Not sayin' you're wrong, but it's a huge challenge with today's capabilities.

kleinbl00  ·  570 days ago  ·  link  ·  

I want you to watch this fucker. Not because he's entirely relevant, but because he's kinda relevant (and awesome).

That's John Stapp, going ragged edge of mach the hard way. Asshole went 570mph in an open-topped jet just to see if it was safe.

This one's not much better:

Same track, 50 years later, NASA hitting 2800 m/s. Aerodynamics still not really factoring that much. There's no substitute for cubic inches, as they say. Still, we're less than halfway there.

Riddle me this - didja read?

    The Gen-1 system proposes to accelerate unmanned craft at 30 g through a 130-kilometer (81 mi) long tunnel, with a plasma window preventing vacuum loss when the exit's mechanical shutter is briefly open, evacuated of air with an MHD pump. (The plasma window is larger than prior constructions, 2.5 MW estimated power consumption itself for 3 metres (9.8 ft) diameter).[12] In the reference design, the exit is on the surface of a mountain peak of 6,000 metres (20,000 ft) altitude, where 8.78 kilometres per second (5.46 mi/s) launch velocity at a 10 degree angle takes cargo capsules to low earth orbit when combined with a small rocket burn providing 0.63 kilometres per second (0.39 mi/s) for orbit circularization. With a bonus from Earth's rotation if firing east, the extra speed, well beyond nominal orbital velocity, compensates for losses during ascent including 0.8 kilometres per second (0.50 mi/s) from atmospheric drag.

131 km. The SSC was 87km; you wouldn't even need to go 'round twice. The optimization is for centrifugal force vs. circumference; that's the sort of thing one would want to test at small scale, I reckon.

    So build it high and have a gradually increasing pressure as the vessel ascends in the tube? That's gonna make the Burj Khalifa look like child's play.

I think that messing with the pressure (positive or negative) is a great reason to do some testing. Either way, you're leaving the heavy shit on the ground. Besides, I know some of the guys who worked on the Burj. It's just a tall damn building.

If you're in the mood to investigate magnetic tube launch, the best place to start is to build a magnetic tube launcher. Reusable rockets are nice, but Elon has to have known from the beginning that they're an interim technology at best.

This is a guy who wants to colonize Mars. He ain't doin' that with hydrox.

am_Unition  ·  570 days ago  ·  link  ·  

    The SSC was 87km

Check your verb tense (I don't know what I mean here). But as a Texan, if you EVER mention the SSC again, I will be forced to de-fund you to the point of reckless abandonment. I know that they actually built the tunnels and some facilities, but the Higgs could have been found here in the states 10 years ago. Seriously, talk about it again, and I'll stop paying you nothing. For free.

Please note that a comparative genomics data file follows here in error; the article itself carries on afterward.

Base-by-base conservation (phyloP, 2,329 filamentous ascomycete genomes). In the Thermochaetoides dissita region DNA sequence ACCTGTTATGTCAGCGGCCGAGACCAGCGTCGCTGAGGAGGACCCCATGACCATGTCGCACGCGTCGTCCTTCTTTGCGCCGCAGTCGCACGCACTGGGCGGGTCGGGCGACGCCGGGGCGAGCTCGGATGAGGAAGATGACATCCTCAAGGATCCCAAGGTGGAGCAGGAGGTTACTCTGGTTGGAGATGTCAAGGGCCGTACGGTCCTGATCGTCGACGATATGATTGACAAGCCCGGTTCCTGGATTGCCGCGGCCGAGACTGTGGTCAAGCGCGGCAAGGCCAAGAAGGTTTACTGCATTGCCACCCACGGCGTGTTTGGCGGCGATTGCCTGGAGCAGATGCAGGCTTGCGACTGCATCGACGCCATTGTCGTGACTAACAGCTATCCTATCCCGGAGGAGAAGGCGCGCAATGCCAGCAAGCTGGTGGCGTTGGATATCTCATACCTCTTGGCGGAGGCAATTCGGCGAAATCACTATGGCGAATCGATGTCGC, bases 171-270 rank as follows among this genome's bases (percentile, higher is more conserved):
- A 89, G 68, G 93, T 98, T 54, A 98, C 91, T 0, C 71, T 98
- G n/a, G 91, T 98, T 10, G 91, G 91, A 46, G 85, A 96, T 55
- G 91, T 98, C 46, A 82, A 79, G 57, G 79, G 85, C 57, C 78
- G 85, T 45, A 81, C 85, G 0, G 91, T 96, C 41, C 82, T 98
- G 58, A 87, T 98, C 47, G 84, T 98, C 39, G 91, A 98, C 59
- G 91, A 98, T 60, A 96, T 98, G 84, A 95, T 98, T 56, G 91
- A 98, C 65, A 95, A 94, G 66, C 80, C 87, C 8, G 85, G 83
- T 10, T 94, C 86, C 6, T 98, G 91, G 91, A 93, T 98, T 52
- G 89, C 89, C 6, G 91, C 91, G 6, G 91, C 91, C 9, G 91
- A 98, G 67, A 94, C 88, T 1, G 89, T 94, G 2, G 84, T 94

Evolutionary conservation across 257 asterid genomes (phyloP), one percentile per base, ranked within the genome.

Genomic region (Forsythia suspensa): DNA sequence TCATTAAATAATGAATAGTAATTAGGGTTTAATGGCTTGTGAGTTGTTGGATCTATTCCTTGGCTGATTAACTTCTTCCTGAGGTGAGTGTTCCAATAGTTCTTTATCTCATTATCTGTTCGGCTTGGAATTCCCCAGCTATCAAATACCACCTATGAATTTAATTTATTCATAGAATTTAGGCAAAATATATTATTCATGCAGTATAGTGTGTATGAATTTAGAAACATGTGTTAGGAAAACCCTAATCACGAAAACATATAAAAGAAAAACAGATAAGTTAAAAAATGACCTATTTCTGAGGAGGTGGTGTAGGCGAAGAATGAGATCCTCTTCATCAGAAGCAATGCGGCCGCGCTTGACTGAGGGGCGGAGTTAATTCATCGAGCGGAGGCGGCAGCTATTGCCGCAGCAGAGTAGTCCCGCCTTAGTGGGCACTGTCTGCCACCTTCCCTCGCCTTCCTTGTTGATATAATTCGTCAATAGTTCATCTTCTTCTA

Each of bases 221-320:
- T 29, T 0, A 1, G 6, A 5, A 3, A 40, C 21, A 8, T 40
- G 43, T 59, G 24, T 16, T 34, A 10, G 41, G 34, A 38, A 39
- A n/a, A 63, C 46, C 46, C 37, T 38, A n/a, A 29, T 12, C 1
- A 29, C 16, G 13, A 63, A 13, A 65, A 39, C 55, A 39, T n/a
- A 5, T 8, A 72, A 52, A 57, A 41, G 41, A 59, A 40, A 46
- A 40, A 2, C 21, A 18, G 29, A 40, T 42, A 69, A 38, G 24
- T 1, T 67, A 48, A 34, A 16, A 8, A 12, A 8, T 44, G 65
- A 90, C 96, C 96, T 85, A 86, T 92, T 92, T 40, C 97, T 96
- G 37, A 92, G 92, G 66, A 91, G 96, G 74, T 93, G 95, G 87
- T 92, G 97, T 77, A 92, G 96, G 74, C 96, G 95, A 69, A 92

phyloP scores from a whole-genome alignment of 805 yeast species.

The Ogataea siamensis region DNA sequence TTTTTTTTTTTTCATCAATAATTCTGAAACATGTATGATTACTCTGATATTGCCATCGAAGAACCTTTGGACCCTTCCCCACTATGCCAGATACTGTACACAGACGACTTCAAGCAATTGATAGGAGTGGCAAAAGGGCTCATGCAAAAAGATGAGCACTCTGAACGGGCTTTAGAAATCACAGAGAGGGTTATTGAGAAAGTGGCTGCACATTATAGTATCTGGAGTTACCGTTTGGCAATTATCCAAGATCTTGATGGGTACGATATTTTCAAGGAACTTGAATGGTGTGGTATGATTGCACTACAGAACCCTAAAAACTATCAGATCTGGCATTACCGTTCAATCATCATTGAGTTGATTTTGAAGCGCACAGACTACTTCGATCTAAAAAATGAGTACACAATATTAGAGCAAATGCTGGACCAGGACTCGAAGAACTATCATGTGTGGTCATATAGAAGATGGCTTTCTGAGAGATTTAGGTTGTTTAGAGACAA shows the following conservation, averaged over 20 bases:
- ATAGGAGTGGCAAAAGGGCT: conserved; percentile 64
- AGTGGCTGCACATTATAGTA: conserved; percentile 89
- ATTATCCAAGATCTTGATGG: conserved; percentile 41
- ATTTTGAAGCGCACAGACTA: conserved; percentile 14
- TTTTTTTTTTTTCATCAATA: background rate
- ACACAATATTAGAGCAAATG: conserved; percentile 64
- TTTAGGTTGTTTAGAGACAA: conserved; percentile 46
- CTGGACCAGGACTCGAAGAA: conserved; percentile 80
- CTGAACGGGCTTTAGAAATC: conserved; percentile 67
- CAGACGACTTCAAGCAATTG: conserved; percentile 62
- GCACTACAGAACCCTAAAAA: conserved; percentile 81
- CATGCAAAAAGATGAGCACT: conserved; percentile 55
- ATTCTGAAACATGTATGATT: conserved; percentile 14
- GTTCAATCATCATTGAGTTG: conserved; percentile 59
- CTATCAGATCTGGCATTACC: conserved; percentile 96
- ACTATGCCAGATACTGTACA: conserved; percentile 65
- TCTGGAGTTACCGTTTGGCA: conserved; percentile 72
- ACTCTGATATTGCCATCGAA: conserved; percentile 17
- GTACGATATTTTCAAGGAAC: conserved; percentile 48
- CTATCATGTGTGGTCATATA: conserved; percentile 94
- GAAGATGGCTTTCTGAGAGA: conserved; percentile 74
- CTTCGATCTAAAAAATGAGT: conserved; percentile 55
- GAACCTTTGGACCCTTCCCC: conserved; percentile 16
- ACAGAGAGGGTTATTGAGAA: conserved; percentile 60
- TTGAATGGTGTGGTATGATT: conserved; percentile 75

I don't think we need empirical testing to tell us what will happen with the hydrodynamics of a mag-lev. It's not terribly difficult to simulate, relatively small contributions from turbulence aside. Such is why I don't think it's feasible, at least in the short term; there is a lack of announced solutions to the problem. Hell, some nerds probably simulate this kind of thing in their free time (/entrepreneurship?). If someone actually leaked the slightest hint of R&D from a muskompany of potentially monolithic structures, I'd be more inclined to get excited. And boiiiii do I want to hear exactly that.

Now it's time for the Mars rant! You put "Mars" in italics; I salivated.

Andy Weir spoke fairly candidly about Mars colonization to SEDS the other day in a Google Hangouts. Super pessimistic, and proceeded to thoroughly trash talk Mars One. It was a good time for me. He doesn't think NASA will have anyone on Mars before the 2050's, and although he didn't say anything explicitly about doubting Musk's Mars bid for the 2030's, I'm inclined to share his general pessimism on the timescale within the next few decades.

A Mars mission launched within the foreseeable future must answer this question: How can any large organization knowingly send people to their deaths? The only way to justify a Mars venture is by ensuring either the return of the astronauts or offering a guarantee of long, rewarding, extraterrestrial life; AKA, a sustainable colony. And we're not even close to meeting either of those challenges, but I totally agree that Musk is looking like one figurehead who could make it happen the quickest.

Anyway, cheers to a first stage mag-lev. I want to see it too... why not?

kleinbl00  ·  569 days ago  ·  link  ·  

Dude, my best friend's dad was one of two project managers on the SSC. I probably know more about it than you do.

I think it's naive of you to presume that a completely unbuilt and untested high-mach system can be modeled using the data we already have. Modeling is where you extend a known body of knowledge into a tiny corner of the unknown so that you can be assured of success when you test it. How many car crashes have there been in the world? How robust is that model? Yet safety boards all over the world still require crash testing of every new model. And those are just cars, not hypersonic vacuum tunnels shooting transport quantities of superconductors into space.

Andy Weir is charming, but he's a computer scientist. He has less space training than you. He has less space training than I. And he's a year behind on trash-talking Mars One.

That doesn't mean Elon Musk doesn't want to go there. There's a poster of Mars at SpaceX. He's on Colbert talking about terraforming it (using a technique I first read about in Analog back in '88 - nothing new here). And SpaceX was formed primarily because no one would take Elon's ideas to Mars so he built himself a space launch company.

I appreciate your opinions, but stop trying to block my facts with them.